“The bridesmaids were: Miss Gladys Muriel Lucy guest (sister of the bridegroom), Miss Bertha Puckrin and Miss Daphne Lucas (sister of the bride). Ivor Arthur Melville Guest (brother of the bridegroom) was best man and Ernest Lucas Guest and Oliver Basil Guest (brothers of the bridegroom) were the groomsmen. The ceremony was performed by the Ven. Archdeacon A. Roberts assisted by the Rev. G.T. Miller, M.A. Mr H.M. Guest (uncle) [and then father-in-law] gave away the bride.”

Girlie and Herman wedding

Photographs of the wedding show a shy young lady with fresh flowers in her hair, but don’t do justice to the beautiful figure she had.  She used to tell her granddaughter very proudly that when she got married she had a 20 or 22 inch waist (the story varied) and it was natural, not thanks to corsets. (So now I know where I inherited my small waist.) Later photographs show that she developed quite a matronly figure, but my mother knew her as a frail old lady, who looked as if she could be blown away by a gust of wind.

Her aunt/mother-in-law Lucy Charlotte would have welcomed her into Klerksdorp society. The History describes Lucy as “the life of the community” who “always took a prominent part in … any way calculated to benefit the town and people.” Lucy Charlotte “took a delight in providing recreation and pleasure for the young people”: tennis parties, Sunday School picnics, At Homes come to mind. No doubt Girlie joined her and her daughters in church work, as well as the Ladies Benevolent Society and the Loyal Women’s Guild, both of which Lucy Charlotte was president.

Tragedy struck in 1909. In 1907, Girlie had had twin daughters, Alice Mary and Muriel Lucy. In February 1909, Muriel was hospitalised with meningitis, and died on the 7th. Alice was at home and in the care of a nanny, but also contracted an illness – then described as convulsions caused by teething. By 9 February, she too was dead. My mother, who only knew Girlie as an old lady, remembers that she was never able to talk about her twin girls without tears welling up in her eyes – she felt that if she had spent more time with Alice, rather than being with the very sick Muriel in hospital, Alice would not have died. The girls’ obituary describes how “a gloom was cast over the whole town” at the unexpected deaths and the joint funeral. The locket containing hair from each twin is still a family heirloom.

Some years later, Girlie had two more children, Gladys May, and Harold James Melville, my grandfather and slowly returned to Klerksdorp society, and her leading positions in the church and community. She was very involved in hockey, and became president of the Western Transvaal Ladies Hockey Union and vice-president of the South African Ladies Hockey Union. Apart from running the newspaper, The Klerksdorp Record, and his stationery and book publishing business, her husband was conductor of the Klerksdorp Orchestral Society, member of the Klerksdorp School Board, a church warden, and Mayor for a term. As the wife of such a prominent man, Girlie would have had to entertain regularly.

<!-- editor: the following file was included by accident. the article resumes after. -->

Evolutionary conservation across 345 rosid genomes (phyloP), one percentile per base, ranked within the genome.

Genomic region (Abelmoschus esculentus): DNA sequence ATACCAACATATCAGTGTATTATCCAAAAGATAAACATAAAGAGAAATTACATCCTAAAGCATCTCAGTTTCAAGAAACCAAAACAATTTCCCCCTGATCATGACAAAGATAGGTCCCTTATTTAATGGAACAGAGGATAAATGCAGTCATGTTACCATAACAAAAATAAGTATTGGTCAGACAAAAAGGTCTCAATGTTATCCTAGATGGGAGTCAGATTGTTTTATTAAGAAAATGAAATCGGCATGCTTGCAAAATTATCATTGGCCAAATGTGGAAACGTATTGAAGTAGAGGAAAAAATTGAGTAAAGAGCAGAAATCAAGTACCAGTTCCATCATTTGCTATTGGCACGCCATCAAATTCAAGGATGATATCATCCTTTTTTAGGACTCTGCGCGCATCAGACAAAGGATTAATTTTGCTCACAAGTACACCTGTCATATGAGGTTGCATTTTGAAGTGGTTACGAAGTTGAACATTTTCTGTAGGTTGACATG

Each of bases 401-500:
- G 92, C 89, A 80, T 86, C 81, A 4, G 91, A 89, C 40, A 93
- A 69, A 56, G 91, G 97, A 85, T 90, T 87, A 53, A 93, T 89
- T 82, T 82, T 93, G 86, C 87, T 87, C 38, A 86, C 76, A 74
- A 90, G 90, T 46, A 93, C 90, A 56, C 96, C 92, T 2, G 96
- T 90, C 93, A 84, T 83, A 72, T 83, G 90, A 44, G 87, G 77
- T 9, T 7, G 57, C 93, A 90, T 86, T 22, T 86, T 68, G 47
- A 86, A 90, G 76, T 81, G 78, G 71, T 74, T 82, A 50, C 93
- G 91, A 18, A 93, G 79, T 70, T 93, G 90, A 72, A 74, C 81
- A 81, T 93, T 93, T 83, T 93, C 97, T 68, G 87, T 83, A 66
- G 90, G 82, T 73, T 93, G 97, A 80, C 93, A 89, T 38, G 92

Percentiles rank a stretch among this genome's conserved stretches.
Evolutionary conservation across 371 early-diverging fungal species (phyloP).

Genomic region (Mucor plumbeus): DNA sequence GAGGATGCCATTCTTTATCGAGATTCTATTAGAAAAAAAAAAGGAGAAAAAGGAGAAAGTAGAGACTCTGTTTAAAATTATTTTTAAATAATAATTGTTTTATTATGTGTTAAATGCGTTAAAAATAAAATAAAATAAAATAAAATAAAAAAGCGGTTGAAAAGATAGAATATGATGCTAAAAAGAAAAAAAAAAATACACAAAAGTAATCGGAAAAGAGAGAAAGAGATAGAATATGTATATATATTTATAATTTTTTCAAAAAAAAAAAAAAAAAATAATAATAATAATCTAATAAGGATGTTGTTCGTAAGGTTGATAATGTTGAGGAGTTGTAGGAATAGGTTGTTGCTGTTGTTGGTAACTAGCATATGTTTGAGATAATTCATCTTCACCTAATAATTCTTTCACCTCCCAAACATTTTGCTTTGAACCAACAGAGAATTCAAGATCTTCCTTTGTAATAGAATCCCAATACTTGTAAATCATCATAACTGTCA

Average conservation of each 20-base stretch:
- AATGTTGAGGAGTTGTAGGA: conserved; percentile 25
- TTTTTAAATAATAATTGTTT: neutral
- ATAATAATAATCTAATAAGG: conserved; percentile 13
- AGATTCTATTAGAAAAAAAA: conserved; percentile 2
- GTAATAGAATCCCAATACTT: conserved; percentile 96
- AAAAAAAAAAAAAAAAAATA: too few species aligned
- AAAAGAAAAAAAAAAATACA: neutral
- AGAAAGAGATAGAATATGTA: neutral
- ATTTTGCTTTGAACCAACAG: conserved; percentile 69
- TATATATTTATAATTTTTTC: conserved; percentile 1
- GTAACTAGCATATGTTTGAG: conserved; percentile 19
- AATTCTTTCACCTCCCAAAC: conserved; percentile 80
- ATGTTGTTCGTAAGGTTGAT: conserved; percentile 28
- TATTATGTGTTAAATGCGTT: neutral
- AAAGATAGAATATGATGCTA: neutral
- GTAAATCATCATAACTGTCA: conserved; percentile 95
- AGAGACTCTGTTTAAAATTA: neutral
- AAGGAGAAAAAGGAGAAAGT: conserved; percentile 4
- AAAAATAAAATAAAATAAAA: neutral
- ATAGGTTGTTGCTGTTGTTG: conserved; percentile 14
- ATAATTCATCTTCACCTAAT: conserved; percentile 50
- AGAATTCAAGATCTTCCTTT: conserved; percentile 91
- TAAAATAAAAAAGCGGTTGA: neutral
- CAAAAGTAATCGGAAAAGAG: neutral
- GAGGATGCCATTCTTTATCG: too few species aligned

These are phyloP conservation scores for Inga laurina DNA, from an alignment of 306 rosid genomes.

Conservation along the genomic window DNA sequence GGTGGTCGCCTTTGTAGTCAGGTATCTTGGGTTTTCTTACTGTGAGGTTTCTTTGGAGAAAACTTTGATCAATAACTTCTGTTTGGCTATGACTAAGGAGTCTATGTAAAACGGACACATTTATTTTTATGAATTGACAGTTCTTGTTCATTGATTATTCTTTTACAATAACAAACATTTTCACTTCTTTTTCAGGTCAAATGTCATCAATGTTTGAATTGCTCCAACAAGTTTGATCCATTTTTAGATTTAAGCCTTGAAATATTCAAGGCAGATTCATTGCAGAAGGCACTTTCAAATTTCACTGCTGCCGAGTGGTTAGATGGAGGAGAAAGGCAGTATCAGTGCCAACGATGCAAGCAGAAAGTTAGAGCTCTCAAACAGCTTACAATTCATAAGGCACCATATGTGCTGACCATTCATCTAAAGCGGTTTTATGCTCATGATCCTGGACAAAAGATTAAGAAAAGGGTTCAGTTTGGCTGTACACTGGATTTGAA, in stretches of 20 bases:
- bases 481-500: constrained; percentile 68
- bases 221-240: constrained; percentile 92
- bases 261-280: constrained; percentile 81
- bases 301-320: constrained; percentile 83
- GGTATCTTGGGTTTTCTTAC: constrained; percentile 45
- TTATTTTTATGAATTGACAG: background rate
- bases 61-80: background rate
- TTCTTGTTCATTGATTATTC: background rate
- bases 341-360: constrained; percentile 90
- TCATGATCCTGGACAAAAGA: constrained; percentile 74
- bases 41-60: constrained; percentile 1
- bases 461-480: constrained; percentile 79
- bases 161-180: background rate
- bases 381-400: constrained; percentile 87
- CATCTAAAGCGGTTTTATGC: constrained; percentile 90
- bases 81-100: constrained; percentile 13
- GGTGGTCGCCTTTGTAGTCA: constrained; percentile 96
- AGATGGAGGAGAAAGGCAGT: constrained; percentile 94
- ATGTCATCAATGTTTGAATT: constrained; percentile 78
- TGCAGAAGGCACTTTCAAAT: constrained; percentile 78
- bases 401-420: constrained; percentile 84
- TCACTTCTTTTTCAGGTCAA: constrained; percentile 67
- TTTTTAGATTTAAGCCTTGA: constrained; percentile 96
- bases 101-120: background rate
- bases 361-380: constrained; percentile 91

Girlie became known as a marvellous hostess, cook and baker. A friend of the family once made her a beautiful pastry board with the words, “Many hands make light work, few hands make light pastry” etched onto it. She also made jams and pickles, as was to be expected of a housewife in those days. My grandfather always spoke, with great nostalgia, of her aspics and brawns. My mother still remembers eating a pear tart which melted in her mouth. No doubt her cook book holds many of these secrets.

Her tea parties were legendary – as an elderly woman, Girlie still had a group of ladies who visited her regularly and would sit and take tea and chat away about the “good old days”, reminiscing about those tea parties. By the time her granddaughter was a teenager in the 1960s, Girlie was stuck in an age that was long past because she would tell her that when she was older, she would send out cards to say what day she was “at home” and then would receive visitors. By then, she was only making tea and hot buttered toast.

Girlie suffered from Parkinson’s disease and was bedridden for last years of her life. Esther Davis Lucas Guest died in 1961, aged 76. She is still fondly remembered.

Tasty – a History of the Book


In my years as a university lecturer, I was enthralled by the academic field referred to as Book History, or the History of the Book.  This is not to be confused with literary history, the study of literature or textual analysis. The big difference is that Book History includes a focus on the book itself in its physicality: the cover, the paper, the print, the illustrations. Then there is the publishing history: when, where, how and by whom was it published? How many books were sold? How much did they cost? Who were the readers? What was its impact? I was tantalised by thinking about how I could explore Great-grandmother’s cookbook with Book History in mind. What questions would it raise?

This fascination with books runs in my blood: great-grandmother Girlie married into a family of printers, publishers, booksellers and journalists: her husband, Harold Herman, took over the business from his father, Harold Melville, who, in turn, had learnt the trade from his father, Herbert, a printer from Kidderminster in England, who emigrated to South Africa in 1862. I can imagine her asking Herman to bring home a notebook for her to record her collection of recipes, many of which are still stuffed in the back of the book, recorded on bits of paper, backs of envelopes and even on a bridge scoresheet! Was this an attempt to save paper or the serendipitous collection of recipes wherever she was?

The book itself is a simple, soft-cover school exercise book, measuring 18 x 23 cm. The original cover is blue, with The Tudor exercise book and a space for Name, Class, School and Date to be filled in. It was printed by Dirk Pens, of Potchefstroom, near Klerksdorp. Were they a common supplier to the Guests? Was it a free sample they received? What happened to Dirk and his business?